Gold was a small IBM Power5 system consisting of one front-end node and one compute node. The compute node was a Dual-Processor 1.5 GHz Dual-Core Power5 520 with 8 GB of RAM. This system was designed to be used only by users with legacy IBM architecture-optimized or AIX-specific code. Gold was intended to help facilitate the porting of any code designed for the IBM SP system at Purdue, which was retired in 2008.
Venice was a small cluster of Sun x4600 systems consisting of two front-end nodes and three compute nodes. The front-end nodes were both a Quad-Processor Dual-Core AMD Opteron 2216. The compute nodes were each an Eight-Processor Dual-Core AMD Opteron 8220 with 128 GB of RAM. The large amount of shared memory in this system made it ideal for large parallel jobs, using shared memory for fast communication between processor cores.
The Prospero community cluster consisted of 19 Dell Quad-Processor 2.33 GHz Intel Xeon systems with 8 GB RAM and both Gigabit Ethernet and Infiniband interconnects. Each node had enough memory to run most jobs, and the high-speed Infiniband interconnect helped with many communication-bound parallel jobs.
Caesar was an SGI Altix 4700 system. This large memory SMP design featured 128 processors and 512 GB of RAM connected via SGI's high-bandwidth, low-latency NUMAlink shared-memory interface. The extremely large amount of shared memory in this system made it ideal for jobs where many processors must all share a large amount of in-memory data, and for large parallel jobs, using shared memory for fast communication between processors.
Brutus was an experimental FPGA resource provided by the Northwest Indiana Compuational Grid (NWICG) through ITaP. Brutus consisted of an SGI Altix 450 with two SGI RC100 blades with two FPGAs each, for a total of 4 FPGAs. Using Brutus effectively required careful code development in either VHDL or Mitrion-C, but did result in significant performance increases. BLAST was been benchmarked on Brutus at 70x typical general-purpose CPU performance.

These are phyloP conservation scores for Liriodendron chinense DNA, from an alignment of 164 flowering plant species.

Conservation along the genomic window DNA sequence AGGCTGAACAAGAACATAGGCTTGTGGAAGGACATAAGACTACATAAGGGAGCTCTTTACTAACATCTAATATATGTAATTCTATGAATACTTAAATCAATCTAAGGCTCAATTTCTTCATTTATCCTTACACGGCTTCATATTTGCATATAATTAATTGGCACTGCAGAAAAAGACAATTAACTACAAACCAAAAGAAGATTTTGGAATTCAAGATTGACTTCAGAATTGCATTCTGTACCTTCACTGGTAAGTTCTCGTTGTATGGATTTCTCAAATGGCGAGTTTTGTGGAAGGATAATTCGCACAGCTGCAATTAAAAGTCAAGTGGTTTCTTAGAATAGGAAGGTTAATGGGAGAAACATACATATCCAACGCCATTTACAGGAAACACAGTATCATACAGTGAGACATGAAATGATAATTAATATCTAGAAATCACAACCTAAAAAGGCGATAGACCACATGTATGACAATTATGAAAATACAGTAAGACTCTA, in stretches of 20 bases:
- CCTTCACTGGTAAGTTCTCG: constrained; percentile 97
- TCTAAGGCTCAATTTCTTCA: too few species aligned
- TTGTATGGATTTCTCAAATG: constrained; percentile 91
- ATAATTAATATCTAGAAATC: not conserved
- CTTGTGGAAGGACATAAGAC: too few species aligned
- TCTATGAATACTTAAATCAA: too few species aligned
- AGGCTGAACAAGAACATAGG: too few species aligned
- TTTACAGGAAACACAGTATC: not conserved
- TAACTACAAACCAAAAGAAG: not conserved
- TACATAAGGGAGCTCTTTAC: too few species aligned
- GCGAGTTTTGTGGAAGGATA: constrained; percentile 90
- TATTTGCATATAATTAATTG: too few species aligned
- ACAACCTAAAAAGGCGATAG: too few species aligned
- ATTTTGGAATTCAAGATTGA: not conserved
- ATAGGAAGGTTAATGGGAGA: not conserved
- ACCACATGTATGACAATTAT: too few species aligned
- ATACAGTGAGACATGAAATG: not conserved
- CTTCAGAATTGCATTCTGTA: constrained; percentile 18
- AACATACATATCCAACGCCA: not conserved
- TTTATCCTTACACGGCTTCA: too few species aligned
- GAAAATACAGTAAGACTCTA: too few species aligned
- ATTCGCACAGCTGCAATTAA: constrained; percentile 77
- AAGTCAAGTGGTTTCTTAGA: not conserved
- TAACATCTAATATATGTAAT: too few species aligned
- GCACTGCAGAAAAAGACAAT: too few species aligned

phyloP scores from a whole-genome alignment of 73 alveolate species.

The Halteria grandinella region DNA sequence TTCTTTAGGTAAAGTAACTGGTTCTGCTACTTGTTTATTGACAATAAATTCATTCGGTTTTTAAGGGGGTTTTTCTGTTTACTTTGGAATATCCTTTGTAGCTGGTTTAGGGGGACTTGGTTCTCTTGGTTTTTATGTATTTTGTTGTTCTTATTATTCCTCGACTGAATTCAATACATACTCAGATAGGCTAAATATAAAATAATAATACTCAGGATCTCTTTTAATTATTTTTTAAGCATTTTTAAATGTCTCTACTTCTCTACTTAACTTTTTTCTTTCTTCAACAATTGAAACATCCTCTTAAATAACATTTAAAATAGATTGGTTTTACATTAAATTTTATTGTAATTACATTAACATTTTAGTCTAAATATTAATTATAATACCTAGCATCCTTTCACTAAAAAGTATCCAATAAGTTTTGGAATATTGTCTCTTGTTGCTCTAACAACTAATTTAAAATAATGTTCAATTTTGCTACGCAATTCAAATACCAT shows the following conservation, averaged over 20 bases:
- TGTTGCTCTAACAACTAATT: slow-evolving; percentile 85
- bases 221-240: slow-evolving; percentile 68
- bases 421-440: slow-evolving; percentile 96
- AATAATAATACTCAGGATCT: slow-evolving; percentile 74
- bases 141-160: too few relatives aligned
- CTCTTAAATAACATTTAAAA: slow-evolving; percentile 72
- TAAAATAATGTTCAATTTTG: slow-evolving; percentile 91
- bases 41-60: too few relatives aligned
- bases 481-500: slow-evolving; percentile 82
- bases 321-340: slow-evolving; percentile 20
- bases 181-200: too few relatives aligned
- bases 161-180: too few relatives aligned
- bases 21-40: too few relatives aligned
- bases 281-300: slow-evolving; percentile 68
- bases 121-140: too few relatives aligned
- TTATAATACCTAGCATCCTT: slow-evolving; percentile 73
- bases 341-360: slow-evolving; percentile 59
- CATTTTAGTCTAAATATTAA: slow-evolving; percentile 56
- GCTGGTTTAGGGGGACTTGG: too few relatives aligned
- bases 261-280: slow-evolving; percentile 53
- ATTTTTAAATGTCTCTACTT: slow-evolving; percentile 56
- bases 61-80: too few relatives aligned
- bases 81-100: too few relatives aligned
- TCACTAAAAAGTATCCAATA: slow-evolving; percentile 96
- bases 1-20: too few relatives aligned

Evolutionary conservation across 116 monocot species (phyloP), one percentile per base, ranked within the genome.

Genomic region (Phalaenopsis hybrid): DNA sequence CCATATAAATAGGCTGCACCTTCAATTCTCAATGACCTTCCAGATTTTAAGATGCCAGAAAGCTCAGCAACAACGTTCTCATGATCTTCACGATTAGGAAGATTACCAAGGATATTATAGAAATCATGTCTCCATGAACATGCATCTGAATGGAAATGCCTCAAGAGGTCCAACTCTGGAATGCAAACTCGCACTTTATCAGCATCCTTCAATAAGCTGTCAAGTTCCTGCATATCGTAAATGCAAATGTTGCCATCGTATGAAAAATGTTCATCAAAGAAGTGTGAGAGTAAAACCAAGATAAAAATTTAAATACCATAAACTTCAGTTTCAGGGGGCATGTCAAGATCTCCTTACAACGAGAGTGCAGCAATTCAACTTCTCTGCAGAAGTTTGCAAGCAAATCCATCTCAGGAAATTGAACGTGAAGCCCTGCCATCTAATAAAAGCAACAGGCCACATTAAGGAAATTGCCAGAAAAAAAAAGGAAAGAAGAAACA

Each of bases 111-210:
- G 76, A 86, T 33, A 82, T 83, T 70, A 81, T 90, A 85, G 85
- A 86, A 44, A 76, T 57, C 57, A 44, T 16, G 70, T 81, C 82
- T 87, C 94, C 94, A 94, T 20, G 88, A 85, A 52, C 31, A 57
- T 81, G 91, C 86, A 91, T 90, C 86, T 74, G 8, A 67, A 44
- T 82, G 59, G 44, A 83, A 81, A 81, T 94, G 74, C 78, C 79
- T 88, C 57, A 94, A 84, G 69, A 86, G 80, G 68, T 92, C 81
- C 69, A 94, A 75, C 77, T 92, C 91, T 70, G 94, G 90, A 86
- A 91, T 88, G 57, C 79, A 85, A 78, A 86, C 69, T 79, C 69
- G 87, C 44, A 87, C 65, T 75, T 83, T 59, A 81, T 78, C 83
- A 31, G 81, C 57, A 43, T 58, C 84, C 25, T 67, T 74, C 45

The Pete cluster was composed of two parts, one owned by Earth, Atmospheric, and Planetary Science (EAPS) and the other by the Network for Computational Nanotechnology (NCN). Pete consisted of 166 HP Dual-Processor Dual-Core DL40 systems with either 8 or 16 GB RAM and Gigabit Ethernet. The large amount of memory in this system for its time made it well suited for larger-memory parallel jobs.
The Gray cluster was solely a development platform to be used alongside the Indiana Economic Development Corporation (IEDC) machine Black. Gray was a place to compile code (mostly serial Condor applications) that were to be run on Black. Black is housed with Indiana University's "Big Red" system in Bloomington, Indiana. However, Gray was located on Purdue's West Lafayette campus. Gray included a front-end server, several worker-node blades, and extra front-end hosts for campus and TeraGrid Condor users.
Peregrine 1 was a state-of-the-art cluster for the Purdue Calumet campus operated by ITaP from the West Lafayette campus. Installed on June 26, 2012, Peregrine 1 was the second major research cluster to have been hosted on the Calumet campus. The cluster has been consequently relocated to the West Lafayette campus on August 19, 2015. Peregrine 1 consisted of HP compute nodes with two 8-core Intel Xeon-E5 processors (16 cores per node) and either 32 GB or 64 GB of memory. All nodes also featured 56 Gbps FDR Infiniband connections. Peregrine 1 was retired on October 12, 2016.
WinHPC was a compute cluster operated by ITaP, and a member of Purdue's Community Cluster Program. WinHPC went into production on December 1, 2011. WinHPC consisted of HP compute nodes with two 12-core AMD Opteron 6172 processors (24 cores per node) and 48 GB of memory. All nodes had 10 Gigabit Ethernet interconnects and a 5-year warranty. WinHPC was decommissioned on October 1, 2016.